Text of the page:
To most people, bringing home a new puppy is just a fun luxury. But for disabled people, like Iraq War veteran Jessie Johnson, a new dog is a crucial partner that provides life-changing services.
Johnson brought home a nine-week-old puppy recently to raise and train as a service dog. The puppy, Phoenix, has been approved by a doctor and the Veterans Affairs office to help Johnson in his ongoing battles with PTSD and anxiety. There’s just one problem: Johnson’s landlord is threatening to evict him and his family over the dog.
Johnson was told by Larry Strauss of Rivertown Properties, Inc. last week that he had three days to move out.
“Guess what?" Stauss is heard saying on a recording. “I'm going to give you a three day eviction, I'm going to go to court and I'll win.”
"So, you're going to evict me over a service dog?" Johnson asked.
"I'm evicting you, period,” Stauss replied.
Johnsons said he received an eviction notice on Friday and hasn’t heard back from Rivertown Properties since. He says he and his family of three will have nowhere to go if the landlord follows through with the eviction.
The eviction raises eyebrows for two reasons. First, Rivertown Properties says on their website that pets are allowed at their property. From their website:
“We allow either a cat or a small dog, no more than 20-25 lbs full grown, in designated buildings which are two bedroom apartments only. Rent for the apartments with a pet are an extra $25/month with an additional $200 deposit.”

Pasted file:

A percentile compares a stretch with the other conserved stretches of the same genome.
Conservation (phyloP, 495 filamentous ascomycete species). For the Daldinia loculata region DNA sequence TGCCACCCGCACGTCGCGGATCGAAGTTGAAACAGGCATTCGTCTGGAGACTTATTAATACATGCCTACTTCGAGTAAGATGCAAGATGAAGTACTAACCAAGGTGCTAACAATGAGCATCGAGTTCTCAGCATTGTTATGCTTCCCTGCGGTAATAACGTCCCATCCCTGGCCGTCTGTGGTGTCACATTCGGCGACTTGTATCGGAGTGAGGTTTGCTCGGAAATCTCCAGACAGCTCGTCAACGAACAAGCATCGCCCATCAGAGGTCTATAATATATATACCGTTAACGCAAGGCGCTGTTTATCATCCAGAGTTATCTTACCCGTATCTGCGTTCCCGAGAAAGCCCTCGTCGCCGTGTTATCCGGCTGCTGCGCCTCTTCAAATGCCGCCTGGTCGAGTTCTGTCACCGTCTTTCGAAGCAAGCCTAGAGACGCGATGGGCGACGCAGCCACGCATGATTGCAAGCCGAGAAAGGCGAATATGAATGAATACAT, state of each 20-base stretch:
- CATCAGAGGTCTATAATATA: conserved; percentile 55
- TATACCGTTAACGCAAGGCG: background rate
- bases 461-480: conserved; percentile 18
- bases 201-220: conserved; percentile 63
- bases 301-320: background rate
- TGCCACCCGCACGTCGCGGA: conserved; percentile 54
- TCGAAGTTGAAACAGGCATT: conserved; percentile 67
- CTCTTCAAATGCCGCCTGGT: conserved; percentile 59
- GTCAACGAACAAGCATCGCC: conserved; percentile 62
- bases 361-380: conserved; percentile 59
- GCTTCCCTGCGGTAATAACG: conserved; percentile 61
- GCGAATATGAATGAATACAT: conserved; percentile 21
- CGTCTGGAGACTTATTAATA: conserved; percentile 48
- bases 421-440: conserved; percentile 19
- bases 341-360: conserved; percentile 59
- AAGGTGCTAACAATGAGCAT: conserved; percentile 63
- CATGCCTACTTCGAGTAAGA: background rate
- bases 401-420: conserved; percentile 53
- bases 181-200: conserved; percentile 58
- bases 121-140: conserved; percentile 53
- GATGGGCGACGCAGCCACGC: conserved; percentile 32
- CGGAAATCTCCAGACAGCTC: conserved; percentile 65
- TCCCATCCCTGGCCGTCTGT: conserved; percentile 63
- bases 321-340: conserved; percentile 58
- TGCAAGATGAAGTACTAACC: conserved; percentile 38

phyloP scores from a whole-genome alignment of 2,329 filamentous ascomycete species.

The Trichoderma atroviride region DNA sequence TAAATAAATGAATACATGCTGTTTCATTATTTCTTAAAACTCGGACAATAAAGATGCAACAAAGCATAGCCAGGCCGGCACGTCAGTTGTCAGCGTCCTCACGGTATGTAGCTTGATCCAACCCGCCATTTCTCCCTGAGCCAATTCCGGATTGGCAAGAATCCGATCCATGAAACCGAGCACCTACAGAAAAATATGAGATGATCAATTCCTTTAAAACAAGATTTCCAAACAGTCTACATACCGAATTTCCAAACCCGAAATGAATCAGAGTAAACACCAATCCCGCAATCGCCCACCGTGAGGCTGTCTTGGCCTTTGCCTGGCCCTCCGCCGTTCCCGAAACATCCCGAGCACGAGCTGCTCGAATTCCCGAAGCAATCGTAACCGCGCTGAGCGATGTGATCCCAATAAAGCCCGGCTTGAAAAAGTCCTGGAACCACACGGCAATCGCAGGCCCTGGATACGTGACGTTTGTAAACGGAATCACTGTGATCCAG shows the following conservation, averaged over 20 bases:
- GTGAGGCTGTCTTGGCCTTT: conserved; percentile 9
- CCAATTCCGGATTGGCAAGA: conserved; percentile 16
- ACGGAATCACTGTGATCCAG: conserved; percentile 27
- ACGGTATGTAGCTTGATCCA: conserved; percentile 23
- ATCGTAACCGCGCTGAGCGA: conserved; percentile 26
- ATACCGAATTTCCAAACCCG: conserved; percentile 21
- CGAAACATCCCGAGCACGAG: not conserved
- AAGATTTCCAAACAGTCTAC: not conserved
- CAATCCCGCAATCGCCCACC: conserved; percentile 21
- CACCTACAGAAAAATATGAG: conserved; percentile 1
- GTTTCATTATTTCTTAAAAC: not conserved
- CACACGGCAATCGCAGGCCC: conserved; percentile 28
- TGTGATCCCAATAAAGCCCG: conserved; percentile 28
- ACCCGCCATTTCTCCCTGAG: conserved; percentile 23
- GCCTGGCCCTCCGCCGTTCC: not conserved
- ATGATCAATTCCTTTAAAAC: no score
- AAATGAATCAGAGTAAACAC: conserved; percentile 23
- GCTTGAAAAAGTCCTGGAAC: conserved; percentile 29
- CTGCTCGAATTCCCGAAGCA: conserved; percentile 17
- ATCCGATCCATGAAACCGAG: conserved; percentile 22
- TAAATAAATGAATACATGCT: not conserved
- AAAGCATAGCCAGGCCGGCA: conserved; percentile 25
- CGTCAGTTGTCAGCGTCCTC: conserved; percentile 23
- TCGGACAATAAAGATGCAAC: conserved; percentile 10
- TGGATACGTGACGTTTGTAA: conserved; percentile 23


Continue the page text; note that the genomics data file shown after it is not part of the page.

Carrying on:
It is not know if Johnson's family lives in a designated pet-friendly apartment. More importantly, though, is that Rivertown Properties is breaking the law by evicting Johnson over a service dog. The Americans with Disabilities Act and the Fair Housing Act require landlords to accommodate service animals regardless of their property’s pet policy.
"The VA award letter federally backs the dog with the disabilities act,” Johnson told Valley News Live. Phoenix is being trained as psychiatric service dog, and Johnson hopes the pup will help him avoid situations that trigger PTSD and anxiety attacks.
"She's going to be trained as kind of a boundary dog for big crowds where if I'm at like Rib Fest or a fair or something, standing in line rather than somebody bumping into me,” said Johnson. “She can be trained to stand a distance away from me to keep people away.”
Johnson has filed complaints with Americans with Disabilities Act officials and the Veterans Affairs office. He is waiting for a response from both parties.